Ralph W. Liebing RA, CSI, CPCA, CBO (auth.)-Handbook of Detailing_ The Graphic Anatomy of Constructi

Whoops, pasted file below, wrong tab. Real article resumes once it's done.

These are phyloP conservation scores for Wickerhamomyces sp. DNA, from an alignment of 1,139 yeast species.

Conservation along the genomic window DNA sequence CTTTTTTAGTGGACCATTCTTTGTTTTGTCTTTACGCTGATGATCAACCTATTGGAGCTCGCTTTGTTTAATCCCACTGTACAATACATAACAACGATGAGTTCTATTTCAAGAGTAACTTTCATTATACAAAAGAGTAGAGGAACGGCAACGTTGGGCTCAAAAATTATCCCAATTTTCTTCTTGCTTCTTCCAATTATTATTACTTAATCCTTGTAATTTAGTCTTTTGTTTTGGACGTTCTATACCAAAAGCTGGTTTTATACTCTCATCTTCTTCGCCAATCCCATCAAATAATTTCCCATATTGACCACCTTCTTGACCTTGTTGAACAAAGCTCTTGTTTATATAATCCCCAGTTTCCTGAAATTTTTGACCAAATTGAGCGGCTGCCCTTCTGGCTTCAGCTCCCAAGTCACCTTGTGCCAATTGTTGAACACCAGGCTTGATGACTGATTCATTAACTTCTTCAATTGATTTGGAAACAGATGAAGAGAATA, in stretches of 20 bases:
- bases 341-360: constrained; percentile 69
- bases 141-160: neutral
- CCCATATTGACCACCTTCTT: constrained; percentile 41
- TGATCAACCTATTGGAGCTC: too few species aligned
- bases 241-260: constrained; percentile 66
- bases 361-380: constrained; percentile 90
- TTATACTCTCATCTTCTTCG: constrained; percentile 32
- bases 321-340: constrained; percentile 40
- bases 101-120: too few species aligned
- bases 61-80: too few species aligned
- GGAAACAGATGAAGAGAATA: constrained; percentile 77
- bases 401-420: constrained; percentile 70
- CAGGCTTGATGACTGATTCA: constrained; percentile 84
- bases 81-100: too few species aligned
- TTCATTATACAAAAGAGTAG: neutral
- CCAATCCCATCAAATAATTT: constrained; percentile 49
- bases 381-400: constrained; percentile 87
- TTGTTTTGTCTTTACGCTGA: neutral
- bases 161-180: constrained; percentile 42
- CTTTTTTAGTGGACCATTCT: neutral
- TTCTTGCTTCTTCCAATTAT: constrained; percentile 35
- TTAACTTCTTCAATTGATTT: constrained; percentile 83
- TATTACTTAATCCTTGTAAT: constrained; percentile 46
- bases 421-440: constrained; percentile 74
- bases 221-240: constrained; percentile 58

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Unformatted text preview: fJ SpringerWienNewYork Handbook of Detailing The Graphic Anatomy of Construction Ralph W. Liebing, RA, CSI, CPCA, CBO SpringerWienNewYork Ralph W. Liebing, RA, CSI, CPCA, CBO Senior Architect - Specifications HIXSON Architects. Engineers. Interiors 659 Van Meter Street Cincinnati, OH 45202. USA This work is sub ject to copyright. All rights are reserved, whether the whole or part of the material is concerned. specifically those of translation. reprinting, re-use of illustrations. broadcasting, reproduction by photocopying machines or similar means. and storage in data banks. Product Liability: The publisher can give no guarantee for the information contained in this book. The use of registered names, trademarks. etc. in this publication does not imply. even in the absence of specific statement. that such names are exempt from the relevant protective laws and regulations and therefore free for general use. e 2009 Springer-VerlarJVienna Printed in Austria SpringerWienNewYork is a part of Springer Science-Business Media springer.at This book contains 300 figures/details from many different sources. they are examples of use in daily practice. were part of actual project documents and not necessarily intended for publication. So in some cases the quality might - despite lithography - not be perfect. but deficiency of reproduction does not spoil the content. nor distract from the lessons that can be learned . The publisher and editor kindly wish to inform you that in some cases. despite efforts to do so, the obtaining of copyright permissions and usage of excerpts of text is not always successful. Layout: Vera Gehmayer, , 2340 Modling, Austria Coverdesign : Waiter Zivny. Springer-Verlag, 1201 Vienna, Austria Photocredit back cover: photo courtesy of constructionphotographs.com Printing and binding: Holzhausen Druck & Medien GmbH , 1140 Vienna, Austria Printed on acid-free and chlorine-free bleached paper SPIN: 12197842 Library of Congress Control Number: 2009924399 With numerous figures ISBN 978 -3-211 -99134-3 SpringerWienNewYork TABLE or CONTENTS 5 TABLE OF CONTENTS PREFACE 6 FRAME OF REFERENCE 9 THE END RESULT 10 THE CONTEXT 29 INTRODUCTION 42 HISTORICAL PERSPECTIVE 49 THETHRUST OF DETAILING 58 THE REALI1Y OF DETAILING 77 QUESTIONS TO ASK ABOUr DETAILING 99 THE INDMDUAL EFFORT 105 REVIEW OF SAMPLE DETAILS 119 DISCUSSION OF CASE STUDIES 238 ANALYSIS OF A DETAIL 321 DETAILS "BY OTHERS" 336 EPILOGUE 370 APPENDICES: A: B: C: D: Excerptof speech by Professor Edward Alien, FAIA Construction Abbreviations Listof trade and professional organizations Book Listand Added Resources 372 374 385 392 GLOSSARy 396 INDEX 423 PREFACE 6 PREFACE In a world of rapid and ever-changing practices, among design professionals, there is, we feel, a need to at least recall other times- times more sedate, slower paced, but nonetheless no less highly professional. And to bring them forward for expression, understanding and use in today's professional practice. Indeed, they may have been MORE professional. This is not whining or lamenting about times passed by persons late in their career trying desperately to hold on to that past- to things obsolete, outmoded, archaic or snail-like slow. It is about being open, factual, and advisory about moving forward, in new ways, but maintaining a sense of and use of well proven values- basics and fundamentals so very vital and valuable to the success of project, but so easily lost, too quickly. No one can rationally decry or dismiss the evolution of computerized drafting, and the increasing use and ever-evolving sophistication of the related systems. But in all this we are loosing a sense of what we must be about and indeed, what we need to do and accomplish- using the expression of CAD and other computer capabilities. The loss centers on the lack of a truly hands-on and respectful relationship to our drawings, and with that the inherent thought process of what to do, how to relate it, and how to do it [i.e., the knowledge of appropriate construction materials, methods, techniques and systems]. Along with the "feel" of pencil on paper [or other manual drafting media] and the need to understand how to make a line properly, convincingly and correctly, we have, for the most part, lost track of both the intent and the content of the drawings. What are the drawings "supposed" to do? Why do they even exist? What should beshown on thedrawings? How should the individual drawings bedone? When "mechanical drawing" and drafting efforts, even at the junior high school level, began to be computer activities, the drafter [operator) was literally "cushioned or isolated" from the feel of the lines and the drawings, by the keyboard . Punching a typewriter-like [look it up, it existed too] key is far distant from starting, drawing, and finishing a line, with proper weight, width and intensity, as well as style and understanding of impact and purpose. Now the "key" triggers an electronic sequence which instantaneously produces a line- but, oops! The line is yellow on the screen, what does that mean? You don't know; well, how do you know the line is the right line at all? Thus, our dilemma - of growing proportions. The further we move from mid-20th century the more we stray from the mindset, direction, execution and understanding of working drawings, and detailing of that time. We seek not to regenerate and reinstall those times- but we sincerely feel and strongly suggest that there needs to be a lasting expression of those times, and the filling of the voids left by time- from then .til now. Techniques may change, but understanding, direction, orientation, and values from the past remain valid, important and of value- particularly when they were so successful. Here, history is not bad; it can teach; it can give context and meaning to the effort; it can make better simply by being able to talk to and inform today's drafters and those still coming on-board ... whenever. This book was conceived to present a new understanding and approach to the task of detailing construction projects. There are numerous books which present "sample" or "representative" detail drawings, which mayor maynot be pertinent to the project in hand. Often these are used merely for reference, and to present thought-provoking impetus for correct detailing. In some cases, they are actually proposed asdetails thatcan be copied and directly utilized in project documents. To date detailing remains an enigma rarely addressed specifically in architecture curricula. One of prime exceptions where clarity is provided comes in the works, in years past, of Professor Edward Allen, both in his academic career, his comments and writing on the state of technical architectural courses in general and in his several books. But especially in his ARCHITECTURAL DETAILING: Function, Constructibility, Aesthetics [written with Professor Patrick Rand and published in second edition by John WHey & Sons; 2007] This is the one book on detailing committed to teaching the process of detailing [many other "detailing books" merely contain collections of suggested or example details, for consideration, adaption and re-use- no real teaching of the process]. Allen's book stems from his class notes he used at Yale, MIT, Oregon and other schools where his stated task was to teach detailing- this direction and his expertise and dedication earned him high esteem and the 2005 AlAjACSA Topaz PREFACE Award. This exception is a book that can easily be portrayed, envisioned, suggested, and strongly recommended as a companion to this book. Professor Allen introduces, explains, and elaborates on a series of very fundamental "patterns" for detailing, that he has developed for and through his courses at Yale, MIT and other schools of architecture. Each pattern acts as a firm conceptual basis and rationale for problem solving, in producing construction documents, and the requisite construction detailing . His fundamentals provide theoretical insight into the various solutions that can be extracted by utilizing or applying one or more of the principles [the "patterns" I to solve a particular problem. This provides both student and professional with a reliable and basic resource catalog, which identifies problem areas that require detailing, sparks ideas, shows flexibility in problem solving, and facilitates innovation for common sense, and positive solutions. The concepts are fully developed in the text, and accompanied by illustrations, both written and graphic. I would like to pay more than merely due tribute to this excellent and insightful effort by Professor Allen, in conjunction with his numerous other books on the technical side of architecture- all are recommended here with highest regard! In my communication with Professor Allen, he suggested that another book by the author of this book, could act as a resource for the "mechanics" of detailing, or the correct depiction and implementation of the solutions developed through use of his patterns. It seems appropriate, though, to extract and isolate the specific information on detailing [from other aspects of working drawings] since this process is so fundamental to the success of the transfer of information for every project, and indeed, to the project itself. The use of the best and most appropriate mechanics to display the solutions, well-founded through use of Professor Alien's' patterns, should provide the undergirding for good , well-conceived detailing solutions. The goal is the clear, accurate, pertinent, concise and complete communication of those solutions to the field, and in turn, high quality construction faithful to the approved design concept. This effort is toward the graphic communications aspects of detailing, which are noted as an area ofcurrent interest. Alien's book is excellent, but does not address the graphics- rather it puts forth a system for assessing detailing needs, construction problems that require solution, and basic problem-solving formats . While he includes some detail drawings, his message 7 relates to the way in which details are conceived and formu lated by using various considerations [which he calls "patterns "]. I feel his book is well founded and has the strength of history on its side having been his text for his classes at Yale and MIT. This book, by virtue of a comment by Professor Allen, to the author, centers on the graphics or mechanics of detailing. That is the reason for setting out and then answering the 6 questi ons, "What, Why....." This text goes toward the rationale behind how solutions based on Alien's patterns can be conveyed to the field, in proper order and in a format that is usable by the trade workers. Also, the text goes to the understanding of the intent and content of details on the part of young professionals who do the detailing. There is no competitive scenario here, with Professor Alien's book. Perhaps this text is parallel, but mainly it is supplementary and complimentary. The bottom line is that you can conceive very fine details via Alien's information but if you cannot successfully convey your information and solutions to the workers, via your graphics, you have failed to do your job as a detailer, And your project will suffer in m ore than one way. That is a shame, and professionally unsatisfactory or intolerable. If you have the capacity via Allen to produce very good details, only to come up short through poor execution and understanding of the process that disseminates that information, you are contributing as required. So what started as a sincere quest to produce a relevant current text has now become a valid effort to pass along the stan dards and values from past years- those that are still vitally important, and crucial to successful construction. Certainly, this book can be projected as a supplementary text, since very few schools and courses support full courses dedicated to detailing [unlike Yale and MIT who utilize Edward Allen's expertise]. The information, it is felt, is invaluable to the young professional, no matter what format, equipment, office environment, or project is involved. Yousolve problems by detailing, and then incorporate the solutions in the actual work by telling the trade workers exactly what is to be done! It is my sincere desire that this effort not be perceived as old codger spewing forth archaic, fuddy-duddy information . I have had the grand opportunity to practice across a good number of years, and have had many wonderful people around me, who evidently saw some potential in me. They saw fit to teach me, to help me to understand and grasp the concepts of project documentation and detailing. They were talented and very competent people, skilled, knowledgeable 8 and experienced- successful! I seek only to put forth information that I feel is needed and is helpful to the current and" future professionals. This information is not readily available elsewhere. Information that may be seated in the past, but which is the foundation of successful detailing today, and in coming years. The joy of practice, and successful employment lies, I feel, in the inner-self who is able to come to the conclusion [as I did one day during my co-op college days) that "I understand this [practice, detailing, documenting, etc.) and I can do it- and do it well". Even today after a fairly long career, I can personally attest to the rush of pride, consuming joy, and personal satisfaction to solve a problem by creating a good, responsive detail- makes one want to pump the fist and shout out, "YES!!!" That is a tremendous revelation that I wish to each of the readers. Ralph W. Liebing, RA, CS!, CPCA, CBO Cincinnati, Ohio, USA Dedication: This book is dedicated to my wife Arlene, my daughter Alissa, son-in-law Bob and granddaughter, Mya; to my many colleagues over years of practice; and to all those architects, drafters, CAD drafters and others whose daily dedication to "getting the details right" for the project's design concept, yield successful projects in the clients' best interests. PREFACE FRAME OF REFERENCE 9 FRAME OF REFERENCE Before engaging and studying this book, the author invites/ urges the readers to review the following . Certainly astute comment that indicate and correctly place the function of detailing in the documentation process! This isthe Abstract from a talk given by Professor Edward Alien * at a Faculty forum at Iowa State University in 2007. It is a true expression of the needs of the design professions, and what can and should be done. And it sets our frame of reference- the understanding of the process and methodology that facilitates the correct depiction, use and communication of the information that is developed through efforts similar to what Professor Alien outlines Not Your Father's Technical Courses Edward Alien, recent visiting professor in building technology, MIT Abstract Technical courses should be about turning dreams into reality, drawing upon thedazzling array of materials, devices and physical principles that are available to designers. As such, technical courses ought to bethe most exciting, empowering offerings in the architecture and engineering curricula. But in most universities, they are neither exciting nor empowering. We have managed to make them dull and often despised. This situation has come about because we have failed to realize that technology is not synonymous with mathematics or science. We have tended to teach only what is mathematical orscientific about technical subjects, ignoring crucial concerns such asselection of materials and systems, design development of technical systems as integral components of architecture, detailing, [emphasis added] and planning for construction. We turn outgraduates who have been exposed to the math and science of buildings, but who are unable to build. Students of architecture and engineering must be taught to build imaginatively and well. This presentation will offer several simple guidelines for creating poweiful, exciting technical courses that develop theability to build, and will show examples of their implementation. Elsewhere Professor Alien had commented as follows: "Detailing isyour sole language ofexpression as ... an architect. Details tell others how to get your project built in the way that you wantit built. If you can'tdesign the major details yourself, someone else will have todoit for you- And that person is likely to have a greater effect on the outcome than you do." *- See excerpt of speech by Professor Alien, in appendix, where he states his approach and philosophy for detailing. CHAPTER ON E- THE END RESULT 10 THE END RESULT Straight Talk The strongest of cases must be made for the process of detailing! This is not to emphasize or give undue status to an essential and important activity, that some see as inconsequential. There is no pretension that detailing is the dominant, pre-eminent or superior function in the design and construction of architectural projects; but neithercan it beclaimed that it is minimal, inconsequential or unnecessary! It is, however, the primary facilitating factor in achieving a successful project! Rather it is to give due credit, in the grand scheme of architectural and construction projects, [and indeed to the whole of the professional services provided by architects] to n eminently important task that is too often murky in the minds of many, minimized by others and maligned by far too many. In addition, most unfortunately, many professionals do not understand the work involved, the necessity for it, and how to best accomplish its intent. "Designing details is not a neat, linear, fully logical operation. Like any design process, it is engagingly messy and complex. It involves false starts, wrong turns, mental blocks, dead ends, backtracking, and moments of despair- as well as purposeful progress, intelligent decisions, creative synthesis and gratifying moments of inspiration, in sight and triumph." - Edward Alien, FAlA Professorof Architecture (ret.) Oregon; MIT; Yale University; Washington and Montana State Universities There is no way to shy away from, avoid or equivocate on this single, simple fact and direct premise that persists, undeniable and irrefutable: To produce successful works of architecture, from the most modest to the most innovative/revolutionary, the architect [and allied staffJ must have the wherewithal to utilize drafting skills [in one mode or another] to create meaningful depictions of the construction; calling upon and based on the application of a large and deep pool of construction knowledge in a format/configuration/manner fully supporting and true to the design concept. The rhetoric of badgering, sermonizing or pontification simply fails in any attempt to deny or refute the truth that detailing is the overriding, fundamental, pre-requisite skill for all architects. Design may be considered as the architect's premier skill or forte, and may be to one's liking, but it must rely on detailing to be successfully executed. The higher the level of detailing skill [coupled with at least commensurate construction knowledge] the greater the capacity of the architect for innovative problem solving, flexibility of thinking, depiction of sound construction, good communication of the information and consistently successful projects. The level of skill in detailing is the basis that determines the level ofsatisfactory achievement required in thefinished project - high skill demands high result, etc. Neither is this [mainly because there is no need to] an apologetic attempt to glamorize or glorify one function of professional practice for architects. It is really to provide a more balanced view of practice and one of the tasks that vitally needed , and which require skill, insight, flexibility and a good depth of construction knowledge. It does not [and there is no suggestion here] supplant design as the primary tasks in ar...